Ahhh today is a beautiful feast day to celebrate. Pope Saint John Paul II.
I don’t think you need me to explain Theology of the Body and the role it has played in my life. I’m sure you’ve heard of it, and you understand the beauty of its teachings. Though these ideas aren’t new and revolutionary (basic ideas seen in TOB have been around since the early church), Pope John Paul II presented them in a way which was perfectly relevant for our society. It has hit the hearts of many and continues to transform peoples’ lives. It’s worth looking into if you haven’t.
Now, I can’t say that I’m a JPII expert, but I am Polish and I know how much he means to the Poles. Matt and I got to honeymoon in Krakow, Poland for a whole month; trust me, the Polish people love him. After having been to Poland, I can see why Pope Saint John Paul II lived such a holy life. It seemed that the Polish culture in general was very Catholic. There were Catholic churches everywhere and Mass was easy to go to almost any time of day, nuns and priests walking around the city was a norm, and the way people lived was simply Catholic.
While Matt and I were in Poland, we didn’t do too many tourist-y things. We went off on our own most of the time. But, we did see a few key places people associate with Pope Saint John Paul II.
Here’s the Bishop’s Palace in Krakow where JPII lived as Bishop. As Pope, he made a visit to Krakow, and outside this window were hundreds of students (the university is close by) cheering for him until the wee hours of the morning. They were hoping for JPII to come out and speak to them. When he did, all he told them to do was go to bed.
Pope Saint John Paul II, as Karol Wojtyla, celebrated his first Mass as a priest in the Crypt of St. Leonard’s under Wawel Cathedral (within the grounds of Wawel Castle). We couldn’t make it down there, but we did go to daily Mass in the side Chapels of the Cathedral often. I try not to take pictures in churches, so here’s the Cathedral/castle area.
Pope Saint John Paul II was also a lover of the outdoors and frequented the Alps of southern Poland. Matt and I went hiking in these mountains, and we made it to the top of Zakopane (the tallest one!) with two small bottles of water and a block of cheese.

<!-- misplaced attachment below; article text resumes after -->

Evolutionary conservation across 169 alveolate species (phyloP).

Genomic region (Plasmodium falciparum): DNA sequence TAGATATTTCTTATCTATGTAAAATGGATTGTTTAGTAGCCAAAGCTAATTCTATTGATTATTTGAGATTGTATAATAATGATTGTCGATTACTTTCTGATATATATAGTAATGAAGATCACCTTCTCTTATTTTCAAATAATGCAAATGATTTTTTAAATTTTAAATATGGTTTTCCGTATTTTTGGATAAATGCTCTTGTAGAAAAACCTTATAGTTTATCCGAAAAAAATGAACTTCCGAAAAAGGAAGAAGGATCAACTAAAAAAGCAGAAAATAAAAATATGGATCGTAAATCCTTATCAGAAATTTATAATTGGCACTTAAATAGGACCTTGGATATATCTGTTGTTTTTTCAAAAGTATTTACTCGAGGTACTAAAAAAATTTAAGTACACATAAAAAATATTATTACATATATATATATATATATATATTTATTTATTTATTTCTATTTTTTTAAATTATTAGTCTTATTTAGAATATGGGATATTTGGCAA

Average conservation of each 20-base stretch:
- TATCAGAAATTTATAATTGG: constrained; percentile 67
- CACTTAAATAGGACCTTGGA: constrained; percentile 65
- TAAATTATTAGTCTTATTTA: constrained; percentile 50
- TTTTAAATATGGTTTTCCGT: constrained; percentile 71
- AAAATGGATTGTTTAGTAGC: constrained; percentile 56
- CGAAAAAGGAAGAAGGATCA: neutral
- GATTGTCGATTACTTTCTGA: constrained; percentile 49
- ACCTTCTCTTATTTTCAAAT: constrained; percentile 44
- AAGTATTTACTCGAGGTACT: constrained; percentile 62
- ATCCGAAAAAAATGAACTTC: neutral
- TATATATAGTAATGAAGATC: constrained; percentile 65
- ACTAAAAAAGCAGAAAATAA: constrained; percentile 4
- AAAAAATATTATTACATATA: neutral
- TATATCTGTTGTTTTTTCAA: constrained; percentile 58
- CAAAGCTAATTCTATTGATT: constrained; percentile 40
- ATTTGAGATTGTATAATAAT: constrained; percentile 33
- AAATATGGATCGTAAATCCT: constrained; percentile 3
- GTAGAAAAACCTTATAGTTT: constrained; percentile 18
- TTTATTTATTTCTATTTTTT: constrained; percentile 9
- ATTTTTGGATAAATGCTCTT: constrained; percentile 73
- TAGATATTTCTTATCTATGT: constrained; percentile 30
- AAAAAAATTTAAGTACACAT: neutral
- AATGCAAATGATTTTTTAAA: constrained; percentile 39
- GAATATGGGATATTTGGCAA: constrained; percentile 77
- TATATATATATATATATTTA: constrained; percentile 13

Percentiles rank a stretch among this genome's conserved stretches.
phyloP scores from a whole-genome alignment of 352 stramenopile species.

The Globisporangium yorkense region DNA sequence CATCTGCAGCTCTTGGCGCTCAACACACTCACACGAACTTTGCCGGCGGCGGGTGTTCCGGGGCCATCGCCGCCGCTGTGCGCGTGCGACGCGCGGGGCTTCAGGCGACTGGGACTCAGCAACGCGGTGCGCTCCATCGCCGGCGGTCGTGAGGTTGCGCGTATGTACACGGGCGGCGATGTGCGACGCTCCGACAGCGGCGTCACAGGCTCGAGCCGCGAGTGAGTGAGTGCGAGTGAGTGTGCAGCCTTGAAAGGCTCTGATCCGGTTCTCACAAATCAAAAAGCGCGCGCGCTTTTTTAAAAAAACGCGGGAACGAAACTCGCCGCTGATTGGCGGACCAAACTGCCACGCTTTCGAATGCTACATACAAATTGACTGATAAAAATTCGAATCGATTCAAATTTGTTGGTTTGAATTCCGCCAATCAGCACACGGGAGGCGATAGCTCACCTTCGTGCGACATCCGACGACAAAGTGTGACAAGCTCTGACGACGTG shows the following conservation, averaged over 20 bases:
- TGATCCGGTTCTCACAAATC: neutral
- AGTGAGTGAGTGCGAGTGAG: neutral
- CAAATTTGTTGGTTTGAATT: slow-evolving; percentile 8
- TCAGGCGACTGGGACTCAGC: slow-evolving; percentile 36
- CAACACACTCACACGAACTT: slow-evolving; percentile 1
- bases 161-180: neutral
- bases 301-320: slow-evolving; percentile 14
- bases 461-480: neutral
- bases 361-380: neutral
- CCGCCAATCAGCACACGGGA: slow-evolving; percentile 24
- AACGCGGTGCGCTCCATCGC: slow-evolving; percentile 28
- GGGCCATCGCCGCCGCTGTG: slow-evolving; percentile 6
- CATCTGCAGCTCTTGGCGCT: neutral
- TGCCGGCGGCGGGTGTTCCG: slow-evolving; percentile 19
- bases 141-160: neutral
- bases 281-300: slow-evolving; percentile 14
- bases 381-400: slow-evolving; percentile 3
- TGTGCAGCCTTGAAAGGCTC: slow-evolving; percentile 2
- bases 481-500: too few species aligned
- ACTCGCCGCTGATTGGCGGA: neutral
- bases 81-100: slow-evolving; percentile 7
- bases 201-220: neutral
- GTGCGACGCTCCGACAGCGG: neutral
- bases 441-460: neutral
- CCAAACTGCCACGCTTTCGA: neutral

In celebration of our beloved Saint, I will be making his favorite Polish dessert, Kremowka. I found this easy recipe because Matt and I have zero kitchen counter space.
- 2 sheets (1.1-pound package) frozen puff pastry dough, thawed
- 2 cups milk
- 3/4 cup sugar
- teaspoon vanilla
- pinch salt
- 5 tablespoons cornstarch
- 6 large egg yolks
- powdered sugar
In a medium saucepan, bring milk, sugar, vanilla, salt, cornstarch and egg yolks to a boil, stirring constantly with a wire whisk. Reduce heat slightly and continue to boil 1 minute, stirring constantly with a wooden spoon to get in the corners. Take the pan off the heat and plunge it into an ice-water bath or, if you have lumps, strain it through a sieve into a pan or heatproof bowl set in ice water.
Heat oven to 400 degrees. Roll out each piece of puff pastry slightly to blend the seam lines. Without cutting all the way through, lightly score each pastry sheet into 9 sections. Sandwich each puff pastry sheet between two pieces of parchment paper and two cooling racks. This will keep the pastry flat but still flaky. Bake 15 minutes, remove top rack and top sheet of parchment paper. Replace rack and continue to bake until golden and crispy throughout, about 15 more minutes. Cool completely.
Using a 13×9-inch pan as a mold, place one layer of cooked puff pastry in the bottom of the pan. Pour hot pastry cream over it, and place second layer of cooked puff pastry on top. Refrigerate until set. When ready to serve, using the prescored marks as guides, cut into 9 pieces. Dust each piece with confectioners’ sugar. Refrigerate leftovers.
I think it should come out really delicious.
Well, many prayers for you today dear readers. May this wonderful Saint continue to transform your heart and bring you closer to His love. Pope Saint John Paul II, pray for us!
If you need more ideas on how to celebrate today, check out this old post by Kendra from CatholicAllYear!